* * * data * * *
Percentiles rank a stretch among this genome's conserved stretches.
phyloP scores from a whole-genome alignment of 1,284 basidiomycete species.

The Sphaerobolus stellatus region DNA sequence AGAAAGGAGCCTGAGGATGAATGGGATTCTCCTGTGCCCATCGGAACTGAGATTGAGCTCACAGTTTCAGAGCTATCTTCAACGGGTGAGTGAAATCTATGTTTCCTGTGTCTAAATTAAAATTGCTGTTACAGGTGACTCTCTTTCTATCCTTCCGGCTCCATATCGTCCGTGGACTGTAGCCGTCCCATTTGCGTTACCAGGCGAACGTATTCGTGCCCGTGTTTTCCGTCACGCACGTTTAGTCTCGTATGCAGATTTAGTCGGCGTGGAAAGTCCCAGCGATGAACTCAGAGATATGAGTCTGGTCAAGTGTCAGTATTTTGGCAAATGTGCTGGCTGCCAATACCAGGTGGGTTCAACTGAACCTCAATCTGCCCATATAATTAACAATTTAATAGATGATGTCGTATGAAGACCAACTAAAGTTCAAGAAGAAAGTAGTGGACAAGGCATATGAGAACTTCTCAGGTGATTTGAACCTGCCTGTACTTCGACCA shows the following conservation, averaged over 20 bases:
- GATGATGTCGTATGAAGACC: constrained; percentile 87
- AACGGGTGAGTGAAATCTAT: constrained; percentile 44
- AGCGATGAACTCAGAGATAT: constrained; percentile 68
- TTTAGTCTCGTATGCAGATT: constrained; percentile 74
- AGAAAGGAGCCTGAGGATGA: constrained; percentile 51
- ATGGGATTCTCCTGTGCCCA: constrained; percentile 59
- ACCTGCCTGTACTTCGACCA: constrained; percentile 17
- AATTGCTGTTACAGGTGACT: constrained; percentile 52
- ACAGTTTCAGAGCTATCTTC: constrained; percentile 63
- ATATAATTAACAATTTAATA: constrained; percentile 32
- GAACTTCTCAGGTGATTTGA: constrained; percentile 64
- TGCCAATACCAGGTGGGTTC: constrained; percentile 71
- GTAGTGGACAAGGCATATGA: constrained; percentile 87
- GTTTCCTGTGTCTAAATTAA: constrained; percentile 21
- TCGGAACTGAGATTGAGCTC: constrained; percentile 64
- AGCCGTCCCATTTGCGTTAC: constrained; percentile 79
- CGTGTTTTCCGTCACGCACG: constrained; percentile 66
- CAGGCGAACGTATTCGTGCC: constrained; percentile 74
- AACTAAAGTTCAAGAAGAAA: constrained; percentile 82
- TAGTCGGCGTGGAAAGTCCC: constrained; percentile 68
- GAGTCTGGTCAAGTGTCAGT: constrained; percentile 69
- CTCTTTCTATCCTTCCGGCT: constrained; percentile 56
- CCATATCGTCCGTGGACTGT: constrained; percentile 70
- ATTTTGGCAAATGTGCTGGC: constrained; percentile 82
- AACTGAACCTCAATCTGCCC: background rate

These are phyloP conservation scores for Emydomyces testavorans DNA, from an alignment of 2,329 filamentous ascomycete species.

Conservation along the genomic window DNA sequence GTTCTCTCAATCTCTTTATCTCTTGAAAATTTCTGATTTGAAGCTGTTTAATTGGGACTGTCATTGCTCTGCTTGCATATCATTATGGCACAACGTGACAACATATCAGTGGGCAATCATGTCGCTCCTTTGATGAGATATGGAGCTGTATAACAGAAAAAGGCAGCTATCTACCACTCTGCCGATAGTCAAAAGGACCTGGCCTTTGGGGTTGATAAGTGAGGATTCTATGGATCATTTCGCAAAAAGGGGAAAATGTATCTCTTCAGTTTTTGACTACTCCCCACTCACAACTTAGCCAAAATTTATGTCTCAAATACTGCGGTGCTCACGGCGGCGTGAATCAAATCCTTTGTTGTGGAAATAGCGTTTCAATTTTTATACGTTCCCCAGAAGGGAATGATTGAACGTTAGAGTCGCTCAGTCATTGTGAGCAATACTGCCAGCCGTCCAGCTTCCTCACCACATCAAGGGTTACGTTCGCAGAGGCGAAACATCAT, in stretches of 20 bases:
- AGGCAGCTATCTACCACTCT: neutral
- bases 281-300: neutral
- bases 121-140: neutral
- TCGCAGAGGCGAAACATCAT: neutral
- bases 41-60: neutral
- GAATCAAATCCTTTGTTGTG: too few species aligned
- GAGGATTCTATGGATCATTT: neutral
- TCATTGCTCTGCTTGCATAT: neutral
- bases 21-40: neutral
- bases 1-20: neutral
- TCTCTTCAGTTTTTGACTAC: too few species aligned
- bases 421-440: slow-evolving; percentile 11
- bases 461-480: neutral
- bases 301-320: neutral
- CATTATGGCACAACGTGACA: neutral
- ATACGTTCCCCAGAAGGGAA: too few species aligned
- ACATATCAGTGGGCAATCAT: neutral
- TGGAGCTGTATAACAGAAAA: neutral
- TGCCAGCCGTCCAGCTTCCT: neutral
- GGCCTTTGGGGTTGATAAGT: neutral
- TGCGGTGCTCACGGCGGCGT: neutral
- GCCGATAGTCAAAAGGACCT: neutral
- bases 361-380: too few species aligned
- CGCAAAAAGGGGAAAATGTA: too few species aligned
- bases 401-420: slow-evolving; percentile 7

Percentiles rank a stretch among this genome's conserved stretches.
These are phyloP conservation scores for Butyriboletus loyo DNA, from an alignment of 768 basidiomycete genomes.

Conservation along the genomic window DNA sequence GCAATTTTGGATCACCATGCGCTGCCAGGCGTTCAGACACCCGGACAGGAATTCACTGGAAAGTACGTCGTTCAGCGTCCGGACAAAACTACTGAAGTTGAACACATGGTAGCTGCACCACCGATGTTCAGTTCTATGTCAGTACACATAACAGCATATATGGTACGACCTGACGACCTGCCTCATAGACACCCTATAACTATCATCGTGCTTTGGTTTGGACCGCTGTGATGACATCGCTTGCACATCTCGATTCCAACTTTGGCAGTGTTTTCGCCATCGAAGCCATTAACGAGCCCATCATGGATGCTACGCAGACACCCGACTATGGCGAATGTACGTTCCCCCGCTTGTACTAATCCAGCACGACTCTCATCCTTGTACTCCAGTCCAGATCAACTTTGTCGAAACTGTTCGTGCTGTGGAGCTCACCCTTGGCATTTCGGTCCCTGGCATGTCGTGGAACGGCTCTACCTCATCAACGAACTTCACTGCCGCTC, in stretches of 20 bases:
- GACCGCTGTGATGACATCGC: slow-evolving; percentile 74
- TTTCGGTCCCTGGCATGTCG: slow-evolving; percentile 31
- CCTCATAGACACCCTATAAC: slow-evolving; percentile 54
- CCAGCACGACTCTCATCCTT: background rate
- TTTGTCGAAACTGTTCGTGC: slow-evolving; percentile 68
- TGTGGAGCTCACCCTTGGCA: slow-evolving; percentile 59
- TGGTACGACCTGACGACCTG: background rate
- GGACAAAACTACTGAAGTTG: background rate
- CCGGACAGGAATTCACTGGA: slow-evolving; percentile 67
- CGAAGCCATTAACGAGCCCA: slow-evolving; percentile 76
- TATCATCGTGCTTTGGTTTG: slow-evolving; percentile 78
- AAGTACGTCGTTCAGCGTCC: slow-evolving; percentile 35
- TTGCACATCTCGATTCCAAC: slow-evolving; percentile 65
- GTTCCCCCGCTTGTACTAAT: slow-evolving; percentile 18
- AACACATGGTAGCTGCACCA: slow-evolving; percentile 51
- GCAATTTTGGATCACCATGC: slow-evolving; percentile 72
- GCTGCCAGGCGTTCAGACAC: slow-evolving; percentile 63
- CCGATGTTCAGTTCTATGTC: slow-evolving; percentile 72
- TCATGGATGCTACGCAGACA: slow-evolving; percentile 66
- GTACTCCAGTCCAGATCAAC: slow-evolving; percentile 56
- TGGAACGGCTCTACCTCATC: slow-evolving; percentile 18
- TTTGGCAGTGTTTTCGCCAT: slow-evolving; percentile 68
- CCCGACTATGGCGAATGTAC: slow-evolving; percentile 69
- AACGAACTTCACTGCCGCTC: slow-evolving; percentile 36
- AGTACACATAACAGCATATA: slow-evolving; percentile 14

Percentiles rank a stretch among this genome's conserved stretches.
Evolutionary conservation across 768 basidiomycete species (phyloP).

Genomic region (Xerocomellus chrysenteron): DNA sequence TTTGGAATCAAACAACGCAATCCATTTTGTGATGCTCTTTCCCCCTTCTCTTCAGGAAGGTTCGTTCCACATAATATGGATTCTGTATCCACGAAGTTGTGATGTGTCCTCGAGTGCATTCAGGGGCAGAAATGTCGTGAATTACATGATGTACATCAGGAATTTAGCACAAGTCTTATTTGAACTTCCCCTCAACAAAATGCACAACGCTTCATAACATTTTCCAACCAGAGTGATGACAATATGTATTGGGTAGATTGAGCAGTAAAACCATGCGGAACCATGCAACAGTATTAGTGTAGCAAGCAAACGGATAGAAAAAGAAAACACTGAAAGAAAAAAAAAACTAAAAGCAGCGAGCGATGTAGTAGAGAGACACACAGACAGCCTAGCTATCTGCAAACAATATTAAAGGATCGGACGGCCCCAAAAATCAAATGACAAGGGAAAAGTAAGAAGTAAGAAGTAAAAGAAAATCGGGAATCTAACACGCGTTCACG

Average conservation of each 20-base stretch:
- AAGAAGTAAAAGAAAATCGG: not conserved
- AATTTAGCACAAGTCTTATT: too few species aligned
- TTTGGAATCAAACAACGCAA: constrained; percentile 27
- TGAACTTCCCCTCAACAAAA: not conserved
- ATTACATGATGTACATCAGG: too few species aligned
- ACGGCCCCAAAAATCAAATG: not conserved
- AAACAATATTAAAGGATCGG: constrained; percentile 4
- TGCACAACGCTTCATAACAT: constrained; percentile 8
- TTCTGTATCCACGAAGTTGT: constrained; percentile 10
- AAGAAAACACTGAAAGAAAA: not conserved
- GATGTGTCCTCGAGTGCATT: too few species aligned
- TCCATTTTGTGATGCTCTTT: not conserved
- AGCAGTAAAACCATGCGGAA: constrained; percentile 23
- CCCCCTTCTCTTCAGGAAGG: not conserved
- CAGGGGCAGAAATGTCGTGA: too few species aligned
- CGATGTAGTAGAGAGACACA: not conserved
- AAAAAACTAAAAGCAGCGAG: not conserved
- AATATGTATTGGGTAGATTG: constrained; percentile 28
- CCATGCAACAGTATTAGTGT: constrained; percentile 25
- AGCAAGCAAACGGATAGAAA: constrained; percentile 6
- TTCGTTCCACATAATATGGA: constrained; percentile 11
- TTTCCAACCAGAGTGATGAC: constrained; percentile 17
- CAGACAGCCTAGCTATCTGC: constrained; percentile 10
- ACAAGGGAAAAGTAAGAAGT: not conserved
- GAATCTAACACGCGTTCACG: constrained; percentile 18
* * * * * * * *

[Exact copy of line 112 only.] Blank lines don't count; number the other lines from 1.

- GAATCTAACACGCGTTCACG: constrained; percentile 18